Imagine how thrilled hell be when he discovers the truth. Theyre expecting to be shown a crime lab, not a crime scene. We cant turn them down; it would be admitting defeat. Theres only one thing for it: Oswalds investigation must be concluded before the Princess arrives. There must be no sign of anything untoward having happened.

Im afraid its going to be a little more difficult than that, sir, Longbright informed him. Access to the morgue was strictly limited to those of us inside the unit, and you know what Finch was like, he pretty much upset everyone in the course of the last week, so our own staff members will have to be kept here under house arrest.

Suffering Jesus, if Kasavian finds out we cant even solve a murder taking place on our own property, involving our own staff, hell make damned sure well get shut down instantly, so that he can reallocate his funding elsewhere. To think of the things Ive survived here, from Bryant blowing up the building to carpenters falling through the floor-you have to sort out this mess.

Ive already grounded everyone at the unit until we have a clearer picture of what happened, she informed him.

Good. He rose to leave. Well, I suppose thats a start. You can fill me in on the rest in the morning.

Im afraid that means you as well, sir. You also had access to the morgue keys.

Lands eyebrows rose to where his hairline would have been had he still owned hair. Thats outrageous! Oswald and I were old friends. Our wives went crown green bowling together.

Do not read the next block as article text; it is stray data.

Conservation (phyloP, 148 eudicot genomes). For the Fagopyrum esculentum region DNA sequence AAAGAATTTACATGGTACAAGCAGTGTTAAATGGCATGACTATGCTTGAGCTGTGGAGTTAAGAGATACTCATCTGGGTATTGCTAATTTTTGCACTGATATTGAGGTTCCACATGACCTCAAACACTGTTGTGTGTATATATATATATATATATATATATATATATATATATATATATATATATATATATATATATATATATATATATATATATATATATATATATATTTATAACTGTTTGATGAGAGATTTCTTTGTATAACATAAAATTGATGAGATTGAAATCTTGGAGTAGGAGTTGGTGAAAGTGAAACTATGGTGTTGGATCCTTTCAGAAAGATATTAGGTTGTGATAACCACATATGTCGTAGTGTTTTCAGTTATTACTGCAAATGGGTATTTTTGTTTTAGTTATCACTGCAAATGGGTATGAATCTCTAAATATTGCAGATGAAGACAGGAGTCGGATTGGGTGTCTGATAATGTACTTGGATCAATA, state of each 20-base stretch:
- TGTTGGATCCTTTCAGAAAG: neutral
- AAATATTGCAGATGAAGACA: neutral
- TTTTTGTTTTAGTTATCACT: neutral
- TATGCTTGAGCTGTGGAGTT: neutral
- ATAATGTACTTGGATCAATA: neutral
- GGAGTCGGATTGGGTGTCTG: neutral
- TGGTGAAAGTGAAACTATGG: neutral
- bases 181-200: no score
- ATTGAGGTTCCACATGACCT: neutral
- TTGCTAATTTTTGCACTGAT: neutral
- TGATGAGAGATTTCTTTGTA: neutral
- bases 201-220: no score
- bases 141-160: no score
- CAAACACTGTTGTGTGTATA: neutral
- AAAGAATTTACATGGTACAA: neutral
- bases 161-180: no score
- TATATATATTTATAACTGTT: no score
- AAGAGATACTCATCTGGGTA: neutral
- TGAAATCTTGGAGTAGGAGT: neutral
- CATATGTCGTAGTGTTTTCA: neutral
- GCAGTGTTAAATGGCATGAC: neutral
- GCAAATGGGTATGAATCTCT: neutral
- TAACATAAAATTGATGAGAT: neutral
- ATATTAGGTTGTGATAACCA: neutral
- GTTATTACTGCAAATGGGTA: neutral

You refused to take back his resignation. Did he threaten you in any way? Place you in a difficult position?

I will not be interrogated by my own staff sergeant! Land roared, clearly mortified. And you have no right to keep me here.

Im afraid I do, sir. Ive been appointed acting head in Mr. Bryants absence-he inserted the clause in my contract when you renegotiated it-so youd better make yourself comfortable, because I think its going to be a long night.

Longbright left the sputtering department head and returned to her office to call the detectives. May answered on the second ring. Things are pretty bad here, Janice, he said before she could speak. I dont know how long its going to be before we can get free. There was a hesitation on the other end of the line. Youre holding something back from us. Whats happened? He knew instinctively that something was wrong.

Its Oswald, she told him, explaining the circumstances of the pathologists death. This is starting to look like an internecine problem. I think I know what to do, but I need your advice on how to go about it.

Youd better tell us everything Giles and Dan have found since the body was discovered, said May. Poor old Oswald. Ill see what we can do to help. After all, its not as if were going anywhere.

Just then, Banbury stuck his head around the door.

Call him back, he told Longbright. I need to talk to you right now. I think we have a lead.